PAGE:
I’d been invited to a party on the night of a varsity basketball game. I’d been told that parents would be there, so I was grudgingly allowed to accept the invitation. So I went to the junior varsity game to hang out before playing in pep band for the varsity game. My parents stormed in, having found out that there would not be adults at the party. This was news to me, but I was branded a liar and ordered home directly after the fulfilling my band obligations.
I was pissed at everybody, but what could I do? I waited for the varsity game to start, tooted my trombone on cue, and packed up. The first chair trombonist asked if I wanted a ride. I explained the situation, and he told me to get in the car. He drove aimlessly for a while as I ranted and blew off steam. When I’d come around to feeling better, he dropped me off.
Here’s the part where I got in trouble.
My parents weren’t hopping mad, but they were trembling with rage. They hadn’t realized (and would not believe) that there were two basketball games that night and that I’d be on band duty for the second. The junior varsity game had been in the 4th quarter when they’d arrived, so they’d expected me to return home shortly behind them. When that had failed to happen, my parents had launched an invasion of the party to search for me. I hadn’t been there, and everyone denied seeing me. That only convinced them that I was there somewhere.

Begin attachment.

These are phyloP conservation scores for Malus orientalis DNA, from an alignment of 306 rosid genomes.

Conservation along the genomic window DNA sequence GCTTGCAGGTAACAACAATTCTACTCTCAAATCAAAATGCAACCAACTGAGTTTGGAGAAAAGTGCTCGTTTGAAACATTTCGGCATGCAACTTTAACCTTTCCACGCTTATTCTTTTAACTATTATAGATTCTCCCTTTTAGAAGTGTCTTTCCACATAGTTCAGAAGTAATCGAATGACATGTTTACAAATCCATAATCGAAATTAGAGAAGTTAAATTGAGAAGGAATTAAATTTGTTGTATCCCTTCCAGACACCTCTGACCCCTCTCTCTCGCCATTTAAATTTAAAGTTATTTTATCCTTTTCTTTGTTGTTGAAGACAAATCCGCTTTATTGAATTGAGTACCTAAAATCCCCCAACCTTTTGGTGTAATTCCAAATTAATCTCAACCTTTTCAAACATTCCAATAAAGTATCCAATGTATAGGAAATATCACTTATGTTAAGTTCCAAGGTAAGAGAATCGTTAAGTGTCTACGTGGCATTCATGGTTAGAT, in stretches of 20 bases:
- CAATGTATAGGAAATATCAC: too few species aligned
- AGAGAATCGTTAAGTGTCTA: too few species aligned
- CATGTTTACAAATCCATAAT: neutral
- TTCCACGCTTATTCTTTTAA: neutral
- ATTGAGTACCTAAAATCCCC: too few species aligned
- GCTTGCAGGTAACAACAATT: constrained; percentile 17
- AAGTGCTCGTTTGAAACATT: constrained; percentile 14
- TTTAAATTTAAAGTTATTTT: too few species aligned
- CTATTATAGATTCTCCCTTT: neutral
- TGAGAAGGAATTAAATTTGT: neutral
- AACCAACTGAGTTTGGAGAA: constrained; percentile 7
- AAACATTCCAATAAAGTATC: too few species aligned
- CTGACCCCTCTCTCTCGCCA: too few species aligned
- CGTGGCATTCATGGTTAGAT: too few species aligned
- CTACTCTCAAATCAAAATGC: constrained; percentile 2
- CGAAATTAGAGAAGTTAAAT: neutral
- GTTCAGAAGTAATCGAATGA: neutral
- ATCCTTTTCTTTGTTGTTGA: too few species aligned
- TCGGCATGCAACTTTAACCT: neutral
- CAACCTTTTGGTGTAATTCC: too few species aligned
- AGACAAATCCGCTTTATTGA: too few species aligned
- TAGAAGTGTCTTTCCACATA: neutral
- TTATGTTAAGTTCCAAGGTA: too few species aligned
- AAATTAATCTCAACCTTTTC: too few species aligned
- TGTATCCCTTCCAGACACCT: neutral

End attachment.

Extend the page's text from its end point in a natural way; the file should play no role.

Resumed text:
Why they believed that an entire house full of teenagers would lie for me, I’ll never understand. I wasn’t Ferris Bueler, master of deception and beloved by all. I’m more shocked that nobody claimed that I’d just ducked out the back, just to sow some chaos.
Anyway, my story about a second game and a twenty-minute ride were dismissed, and I was grounded for not attending the party I was told not to attend.
This is to explain why I jumped out of Chuck’s car. I always expected to get caught, but not necessarily for things I’d actually done.
I lived only a half-dozen blocks from the high school, but the allure of piling into a car with my friends was great — even for a two-minute ride. I always got out at another friend’s house a block away out of fear of being seen getting out of the car. Chuck knew the score, and most days the little deception went off smoothly.